This morning I zoomed into a service by St Anne’s Catholic Church in Newtown. There were no clergy involved, and it was wonderful!  There was a great deal of sharing with different people singing, speaking and praying.  The different languages and songs of worship are amazing. I also watched the St Matthew’s service in Auckland on Youtube. I did not go to my usual church service, being slightly nervous of gathering in person, and besides, it was a short night with the start of Daylight Saving on Saturday night. On Saturday night we had watched, and enjoyed, Ang Lee’s Sense and Sensibility on Māori television, starring Kate Winslet, Emma Thompson, Hugh Grant and the gloomy Alan Rickman. Somewhat improbably, the Kate Winslet character marries Alan Rickman, while Emma Thompson teams up with Hugh Grant.  Jane Austen’s novels generally end up with the poor-ish heroine getting her rather well-off man, and marrying him, thus ensuring not only her financial future, but one filled with interesting characters and smart conversation as well.  There are various missteps along the way, of course, and plenty of examples of rather sad marriages. Emma Thompson wrote the screen play for this film, and it was very droll, too.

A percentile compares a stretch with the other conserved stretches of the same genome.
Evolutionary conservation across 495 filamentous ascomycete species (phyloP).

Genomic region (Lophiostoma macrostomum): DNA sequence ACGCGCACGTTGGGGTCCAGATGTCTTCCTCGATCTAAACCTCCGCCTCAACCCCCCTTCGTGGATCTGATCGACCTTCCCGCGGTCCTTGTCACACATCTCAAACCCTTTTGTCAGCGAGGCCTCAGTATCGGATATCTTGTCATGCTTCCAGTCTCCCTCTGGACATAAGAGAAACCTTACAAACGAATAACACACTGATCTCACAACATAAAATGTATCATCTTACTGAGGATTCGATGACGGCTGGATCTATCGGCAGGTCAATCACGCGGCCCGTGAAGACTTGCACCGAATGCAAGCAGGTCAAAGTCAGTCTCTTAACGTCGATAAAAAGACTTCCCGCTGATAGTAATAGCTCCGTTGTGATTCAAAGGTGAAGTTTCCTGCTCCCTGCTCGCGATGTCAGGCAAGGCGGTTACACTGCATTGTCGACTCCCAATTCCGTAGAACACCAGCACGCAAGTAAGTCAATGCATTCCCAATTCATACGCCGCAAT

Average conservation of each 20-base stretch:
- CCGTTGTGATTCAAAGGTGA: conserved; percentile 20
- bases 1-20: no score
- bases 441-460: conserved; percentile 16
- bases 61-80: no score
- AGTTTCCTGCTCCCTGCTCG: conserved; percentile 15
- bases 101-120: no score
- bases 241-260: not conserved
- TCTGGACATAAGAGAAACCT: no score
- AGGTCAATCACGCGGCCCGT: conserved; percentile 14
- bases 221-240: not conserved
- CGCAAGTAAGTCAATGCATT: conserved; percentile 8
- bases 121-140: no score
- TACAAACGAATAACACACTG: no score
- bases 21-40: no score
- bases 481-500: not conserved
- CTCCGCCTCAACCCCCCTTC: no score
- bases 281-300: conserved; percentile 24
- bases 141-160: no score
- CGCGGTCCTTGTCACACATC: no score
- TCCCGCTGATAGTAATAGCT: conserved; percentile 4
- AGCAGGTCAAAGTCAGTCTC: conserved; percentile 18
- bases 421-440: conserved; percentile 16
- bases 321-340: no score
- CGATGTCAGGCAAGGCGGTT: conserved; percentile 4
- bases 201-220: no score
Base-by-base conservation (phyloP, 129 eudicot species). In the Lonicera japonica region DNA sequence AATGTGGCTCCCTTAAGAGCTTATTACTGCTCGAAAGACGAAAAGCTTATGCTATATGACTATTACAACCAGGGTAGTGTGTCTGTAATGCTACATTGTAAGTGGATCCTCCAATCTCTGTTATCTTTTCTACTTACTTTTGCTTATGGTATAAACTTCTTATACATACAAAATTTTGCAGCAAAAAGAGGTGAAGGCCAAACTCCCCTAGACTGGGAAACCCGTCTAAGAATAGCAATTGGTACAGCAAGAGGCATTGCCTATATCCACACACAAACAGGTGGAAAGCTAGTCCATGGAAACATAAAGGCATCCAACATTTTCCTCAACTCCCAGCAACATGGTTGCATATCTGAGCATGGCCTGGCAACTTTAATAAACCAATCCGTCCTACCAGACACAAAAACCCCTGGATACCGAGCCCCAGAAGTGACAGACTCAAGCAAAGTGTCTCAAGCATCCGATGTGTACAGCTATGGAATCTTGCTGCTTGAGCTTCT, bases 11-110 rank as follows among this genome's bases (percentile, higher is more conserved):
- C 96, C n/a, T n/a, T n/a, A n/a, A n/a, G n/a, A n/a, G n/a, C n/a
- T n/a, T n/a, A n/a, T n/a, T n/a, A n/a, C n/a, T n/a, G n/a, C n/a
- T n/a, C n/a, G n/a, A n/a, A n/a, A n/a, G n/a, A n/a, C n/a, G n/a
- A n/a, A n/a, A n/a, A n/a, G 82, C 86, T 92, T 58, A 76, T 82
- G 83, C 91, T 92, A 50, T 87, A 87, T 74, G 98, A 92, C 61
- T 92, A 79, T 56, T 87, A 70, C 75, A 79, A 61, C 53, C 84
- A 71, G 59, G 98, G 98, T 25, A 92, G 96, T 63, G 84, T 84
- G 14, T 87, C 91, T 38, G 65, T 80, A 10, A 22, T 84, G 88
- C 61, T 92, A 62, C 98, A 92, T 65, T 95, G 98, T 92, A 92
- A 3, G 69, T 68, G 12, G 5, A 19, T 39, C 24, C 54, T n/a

On Sunday evening we watched Coriolanus, again, on Māori television. The lead stars were the great Vanessa Redgrave, and the nearly as great Joseph Fiennes. Jessica Chastain wasn’t bad either.  This was set on modern times, and I’m sure they hired an existing BBC newsreader to make it extra realistic.  Vanessa Redgrave’s plea to her son is truly amazing.  It was such a treat to hear the Bard again. I’m ashamed to say I did not know this play, but I do now. How very versatile Shakespeare is! How much he knew about human emotion, pride, and ambition.  A rare treat. During the day I corresponded with my children overseas, always a joy.

On Sunday there were 18 new cases of Covid 19, all in Auckland.

It’s now Monday September 27th. Today there are 13 new cases, all in Auckland. They were all already in isolation, although not all have been genomically linked yet to existing clusters. A prisoner has tested positive, and so two police hubs are isolating.